Last week, I had the opportunity to read from my book at my favorite hometown bookstore, Elliott Bay Books. It also happened to be Elliott Bay’s 40 birthday later that week, and I felt especially lucky to bring Burn This House out to play on such an auspicious occasion.
When I moved to Seattle from Portland about a decade ago, I was heartbroken to leave the world-famous Powell’s Books behind. I wasn’t sure that the much smaller Elliott Bay would stock enough of the kind of books I devour–literary fiction and poetry–to suit my needs. Happily, I haven’t missed Powell’s much at all, as Elliott Bay has proven to be everything I could need in a local bookshop. One of the things I love about Elliott Bay is the fact that I’ve always had the sense that the staff members love and care about books–this isn’t a store that’s packed with enormous slabs of the latest best-seller, but with carefully picked, intelligently curated displays of books, with heavy representation of local authors. Meeting several of the staff members before the reading only confirmed my impressions, and I look forward to saying hello to them next time I come into the store.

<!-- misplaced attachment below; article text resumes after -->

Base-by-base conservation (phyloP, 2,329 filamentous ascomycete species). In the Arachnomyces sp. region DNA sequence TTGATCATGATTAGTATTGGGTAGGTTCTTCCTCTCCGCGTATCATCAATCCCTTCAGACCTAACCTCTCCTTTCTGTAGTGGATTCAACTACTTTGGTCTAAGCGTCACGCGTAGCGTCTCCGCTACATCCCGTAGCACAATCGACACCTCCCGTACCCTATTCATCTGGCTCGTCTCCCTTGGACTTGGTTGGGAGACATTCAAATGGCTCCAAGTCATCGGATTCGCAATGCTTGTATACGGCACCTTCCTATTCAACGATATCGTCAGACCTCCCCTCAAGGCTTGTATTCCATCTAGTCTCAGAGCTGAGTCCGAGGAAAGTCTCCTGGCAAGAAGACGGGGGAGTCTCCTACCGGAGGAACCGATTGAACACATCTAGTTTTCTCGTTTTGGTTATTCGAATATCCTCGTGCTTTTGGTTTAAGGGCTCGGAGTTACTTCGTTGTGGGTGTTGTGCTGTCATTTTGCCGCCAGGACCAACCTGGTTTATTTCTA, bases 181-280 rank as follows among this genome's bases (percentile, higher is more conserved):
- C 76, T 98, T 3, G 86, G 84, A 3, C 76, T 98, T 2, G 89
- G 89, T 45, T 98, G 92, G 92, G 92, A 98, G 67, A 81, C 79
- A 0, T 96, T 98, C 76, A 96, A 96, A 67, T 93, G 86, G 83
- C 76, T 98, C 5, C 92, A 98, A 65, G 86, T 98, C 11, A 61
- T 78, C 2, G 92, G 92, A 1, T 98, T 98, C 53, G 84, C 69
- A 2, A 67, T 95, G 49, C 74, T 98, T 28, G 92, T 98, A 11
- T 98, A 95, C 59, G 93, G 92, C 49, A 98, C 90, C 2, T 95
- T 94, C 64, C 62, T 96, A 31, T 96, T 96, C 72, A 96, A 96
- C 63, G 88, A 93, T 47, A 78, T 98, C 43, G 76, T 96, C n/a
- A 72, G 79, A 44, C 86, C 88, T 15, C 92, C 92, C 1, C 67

I wasn’t just chuffed to be reading at Elliott Bay, but also to be reading together with the impressive Alice Derry, a fellow Red Hen Press poet. Her new collection, Tremolo, is a finely made book of serious, and, I’d say, important poems; I felt honored to open for her.
After a good reading–in my own, humble opinion, of course–I went for a bite and sip with some friends who’d come out to support me. While we were eating some delicious mac n’ cheese with duck fat (yes. Duck fat. I feel somehow wicked for having eaten that, yet it was so delicious!), a friend of a friend stopped by, and we started chatting. We two hit it off, and later, my new friend promised to pick up a copy of my book and take it on a flight to Eastern Europe later that week. I thought that would be nice, but didn’t expect it to actually happen. Later in the week, when I got a Facebook message with photo of the book headed off on a transatlantic flight, I wasn’t just happily surprised, but also delighted to learn that my words would be traveling to places that I myself have never been. It was a wonderful reminder that, as writers, our words have lives all their own.